Friday, October 15, 2004

Okay! Okay. So I forgot to post more of the VR story on Wednesday, and then completely forgot to update this journal yesterday. I’m a moran.

A brief aside: Some of my readers may have noticed that I regularly refer to this thing as a “journal,” not a “blog.” I do this because I’m 0ld sK00l; when I first thought about an online diary, “blog” was a contraction of “weblog” which meant a log of the web, literally a site where somebody would post links to new and cool things around the web, with minimal commentary. Plep is still like this. Sites that were primarily commentary or personal in nature weren’t blogs.

However, the term “blog” has now come to mean “any site where people post updates in a journal-like way,” so I’m thinking about relaxing my vocabulary enough to refer to this site as a blog. There’s a certain satisfactory vocabulatory eliteness in knowing that I’m using the “proper” term, but it’s kind of like grammarians who insist that you can never start a sentence with “and” or “but.” We’ve outgrown that rule.

Anyvay, back to things. I’ve been watching a fair amount of anime lately, out of a desire to get through the several dozen discs that I haven’t finished (or, in many cases, started). I watched the first disc of Chrono Crusade, which started out merely good and ended up quite impressive (as anime tends to be very good at doing). It’s a fun series set in the Roaring Twenties, but with demons and nuns that pack heat. Underneath that, though, glimmers a heartwarming story in Rosette (the protagonist) and the kind demon that she’s tamed.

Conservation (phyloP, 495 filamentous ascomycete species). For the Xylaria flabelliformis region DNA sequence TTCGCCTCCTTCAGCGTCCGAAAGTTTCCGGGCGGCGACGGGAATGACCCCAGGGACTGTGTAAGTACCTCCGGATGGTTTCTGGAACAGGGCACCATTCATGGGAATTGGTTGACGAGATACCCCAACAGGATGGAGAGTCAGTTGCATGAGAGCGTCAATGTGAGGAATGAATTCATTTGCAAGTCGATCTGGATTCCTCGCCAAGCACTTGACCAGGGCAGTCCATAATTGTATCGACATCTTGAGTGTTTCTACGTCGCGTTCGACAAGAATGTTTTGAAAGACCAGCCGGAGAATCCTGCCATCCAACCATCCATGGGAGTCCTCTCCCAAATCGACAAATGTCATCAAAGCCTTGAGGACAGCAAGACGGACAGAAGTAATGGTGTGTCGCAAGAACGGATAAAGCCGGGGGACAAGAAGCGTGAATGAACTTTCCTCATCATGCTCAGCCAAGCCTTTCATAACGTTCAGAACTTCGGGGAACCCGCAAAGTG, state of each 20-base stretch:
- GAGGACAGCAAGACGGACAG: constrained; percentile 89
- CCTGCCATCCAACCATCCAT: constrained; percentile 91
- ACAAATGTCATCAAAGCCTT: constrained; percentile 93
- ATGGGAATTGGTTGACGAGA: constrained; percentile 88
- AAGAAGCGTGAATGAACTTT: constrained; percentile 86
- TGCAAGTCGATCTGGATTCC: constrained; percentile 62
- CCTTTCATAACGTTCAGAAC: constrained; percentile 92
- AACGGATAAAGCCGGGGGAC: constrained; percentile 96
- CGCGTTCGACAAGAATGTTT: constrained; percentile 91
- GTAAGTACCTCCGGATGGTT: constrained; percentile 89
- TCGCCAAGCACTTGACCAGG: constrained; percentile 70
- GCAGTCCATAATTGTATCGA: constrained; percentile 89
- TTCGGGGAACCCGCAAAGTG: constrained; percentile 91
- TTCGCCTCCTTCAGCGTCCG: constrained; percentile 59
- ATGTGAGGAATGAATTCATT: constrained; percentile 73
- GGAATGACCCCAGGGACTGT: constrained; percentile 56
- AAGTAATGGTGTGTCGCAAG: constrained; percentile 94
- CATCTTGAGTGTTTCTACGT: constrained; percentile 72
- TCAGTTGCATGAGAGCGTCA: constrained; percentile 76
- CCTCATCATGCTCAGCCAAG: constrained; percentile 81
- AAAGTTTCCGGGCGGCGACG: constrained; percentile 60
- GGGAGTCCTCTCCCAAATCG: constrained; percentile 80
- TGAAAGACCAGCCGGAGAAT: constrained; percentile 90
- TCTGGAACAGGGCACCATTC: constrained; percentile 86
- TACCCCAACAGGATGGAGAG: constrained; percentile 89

I also watched the first episode of Gungrave, which is pretty much what I expected—slick and violent with a mysterious backstory, but nothing much beyond that. I don’t enjoy violence the way I once did. That said, it was nice to see that the series copies Yasuhiro (“Trigun”) Nightow’s manga style more closely than Trigun did. Nightow has an almost dreamy, intricate style to his artwork that relies on incomplete lines and an almost sketchy feel that is lost when TV character designs go for simplicity.

Another aside: When an anime is made of a manga, typically a character designer is hired. The existing manga designs are almost always far too detailed to be drawn over and over again by animators. The character designer takes the existing manga designs and simplifies them, using fewer lines but retaining the essence of the artwork. This can compromise the artistic style somewhat.

I also popped in my disk of Neo-Tokyo, a.k.a. Manie Manie. I’d seen a fansub of this awhile back, and loved it; fortunately this was an excellent production. Every frame was intact, and the English voices are pretty much perfect. I was gratified to see that it was a Carl Macek dub; he’s been redeeming himself impressively these days (especially considering his perfect dub of My Neighbor Totoro for Fox).

And now, more VR story.

He turned to her, lowering his voice to a whisper, and said, “That wasn’t an act.”

Her eyes widened. “What’s the problem?”

“I don’t know. Big guys keep coming after me. With guns. They’re trying to kill me.” He winced at himself for that, but even if Doodlehopper wasn’t willing to trust anybody, Thomas was. “I’ve managed to get away from them so far, but my luck will run out eventually.”

“Why?” she said, her voice perfectly composed but her expression intent on him.

“I don’t know.” She cocked an eyebrow and he said, “Honestly. My nose is clean.” That made him uncomfortable, too. He was pretty sure this had something to do with Client D, but what good would that do for Bright to know?

“And you want me to look into it?”

He couldn

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